Chair for volunteer work studies opened at IMSIU

Updated 21 March 2013

Chair for volunteer work studies opened at IMSIU

Prince Mohammad bin Fahd, chairman of the Prince Mohammad bin Fahd Foundation for Humanitarian Development (PMFHD) has inaugurated a new chair for volunteer work studies in his name at Imam Mohammad ibn Saud Islamic University (IMSIU) in Riyadh on Monday.
“The chair is part of the comprehensive activities of PMFHD that works for youth development, providing low-cost housing, the development of women and social rehabilitation,” said Prince Mohammad.
The foundation also has a college for ophthalmology, a chair for youth initiatives, a fund for the industry’s development for youth, Princess Nouf bint Mohammad for the support of women who work, a chair for civilizations studies. It also gives out an award for charity work services.
Prince Mohammad said the move comes as part of strategic action plan of the foundation, which aimed at creating chairs and programs in various fields. These would mainly be focused on the rehabilitation of young people in several universities and educational institutions in the country. Prince Turki bin Mohammed, PMFHD’s chairman of the executive committee said the foundation has completed all preparation of a strategic action plan for the next three years. This is aimed at human development in several areas in the Kingdom by offering practical programs and projects to meet the needs of beneficiaries.
“The organization seeks to target larger numbers of beneficiaries for its programs to cover all parts of the Kingdom,” said Prince Turki.
The visit comes within the framework of the existing cooperation between PMFHD and the IMSIU.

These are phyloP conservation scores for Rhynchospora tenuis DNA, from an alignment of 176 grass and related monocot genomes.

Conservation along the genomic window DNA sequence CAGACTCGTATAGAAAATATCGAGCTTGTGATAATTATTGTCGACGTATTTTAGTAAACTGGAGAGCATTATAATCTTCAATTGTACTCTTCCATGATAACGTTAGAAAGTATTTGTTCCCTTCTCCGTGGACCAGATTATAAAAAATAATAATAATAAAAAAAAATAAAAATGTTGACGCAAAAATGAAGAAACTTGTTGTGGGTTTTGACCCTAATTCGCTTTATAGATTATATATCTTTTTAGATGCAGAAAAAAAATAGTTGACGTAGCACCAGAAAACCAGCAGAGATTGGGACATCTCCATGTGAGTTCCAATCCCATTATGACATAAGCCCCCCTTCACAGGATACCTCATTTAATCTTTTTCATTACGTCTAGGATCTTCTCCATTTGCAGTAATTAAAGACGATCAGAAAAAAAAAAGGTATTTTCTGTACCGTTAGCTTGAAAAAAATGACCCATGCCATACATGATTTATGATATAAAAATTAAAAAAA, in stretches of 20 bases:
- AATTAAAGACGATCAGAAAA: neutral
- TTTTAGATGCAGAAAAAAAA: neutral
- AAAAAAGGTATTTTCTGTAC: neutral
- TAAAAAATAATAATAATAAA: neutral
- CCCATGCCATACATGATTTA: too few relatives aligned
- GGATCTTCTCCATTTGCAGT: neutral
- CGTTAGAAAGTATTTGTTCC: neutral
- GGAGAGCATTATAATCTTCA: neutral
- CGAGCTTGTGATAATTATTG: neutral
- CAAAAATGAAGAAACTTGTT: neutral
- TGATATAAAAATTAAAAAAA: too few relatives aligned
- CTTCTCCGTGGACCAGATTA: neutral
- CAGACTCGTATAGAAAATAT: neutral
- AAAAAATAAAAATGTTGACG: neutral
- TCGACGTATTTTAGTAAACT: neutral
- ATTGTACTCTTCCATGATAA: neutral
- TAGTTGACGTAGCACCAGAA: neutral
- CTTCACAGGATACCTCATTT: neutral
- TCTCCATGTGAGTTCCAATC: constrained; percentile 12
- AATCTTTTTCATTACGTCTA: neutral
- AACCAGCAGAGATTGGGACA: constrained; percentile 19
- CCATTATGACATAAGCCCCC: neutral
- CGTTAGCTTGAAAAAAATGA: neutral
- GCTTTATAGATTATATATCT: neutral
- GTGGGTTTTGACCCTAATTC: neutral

Saudi Crown prince’s India visit will help expand ties beyond energy

Crown Prince Mohammed bin Salman’s visit to India will boost robust interactions that New Delhi has established with Saudi Arabia over the last few years. (Supplied)
Updated 3 min 16 sec ago

Saudi Crown prince’s India visit will help expand ties beyond energy

  • New Delhi’s participation in Kingdom’s mega projects a major aspect of renewed ties: Talmiz Ahmad

NEW DELHI: Saudi Crown Prince Mohammed bin Salman’s first visit to India is a landmark development in bilateral ties between India and Saudi Arabia, according to Talmiz Ahmad, a former ambassador to Riyadh.

Saudi Arabia is India’s largest supplier of crude oil, but since taking office in 2014 Prime Minister Narendra Modi has sought to use India’s growing economy to attract more investment from Saudi Arabia beyond energy, and foster cooperation on trade, infrastructure and defense.

Ahmad, author of several books on the Arab world and twice India’s Ambassador to Riyadh, said that while the backbone of New Delhi’s relationship with the Kingdom is energy, the two sides had been discussing “how to give greater substance and longevity to the relationship on the basis of concrete projects.”

Reuters reported this week that India is expecting Prince Salman to announce an initial investment in its National Investment and Infrastructure Fund, a quasi-sovereign wealth fund, to help accelerate the building of ports and highways. Saudi Arabia has also suggested investing in India’s farming industry, with an eye on food imports to the Kingdom. 

Ahmad said Saudi Arabia’s NEOM project, a $500 billion smart city in Tabuk province on the Egyptian and Jordanian borders, would also provide great opportunities for Indian companies. 

He added that Saudi Arabia’s Vision 2030, the crown prince’s blueprint to fundamentally transform Kingdom’s economy, presents another opportunity for Indian businesses to prosper from the relationship.

“India is extremely well placed,” said Ahmad. “We are world leaders in small and medium enterprises and in the services sector. Saudi Arabia also has proposals to develop its tourism and leisure sectors, and I believe India is also well placed in those areas too.”

He also discussed how the strategic partnership had been initiated by former Indian Prime Minister Manmohan Singh, who visited Riyadh in 2010, but that Modi, who visited in 2016, had added “considerable substance” to the relationship.

He stressed, though, that Riyadh’s ties with India are independent of its relationship with Pakistan. He added India and Saudi Arabia were also working together to improve the security situation in Afghanistan, to resolve the 17-year conflict between government forces and the Afghan Taliban, as well as in the wider West Asia region. 

“India has excellent relations with all the countries in West Asia, and New Delhi is well placed to address some of the concerns that all the countries have with each other,” he said.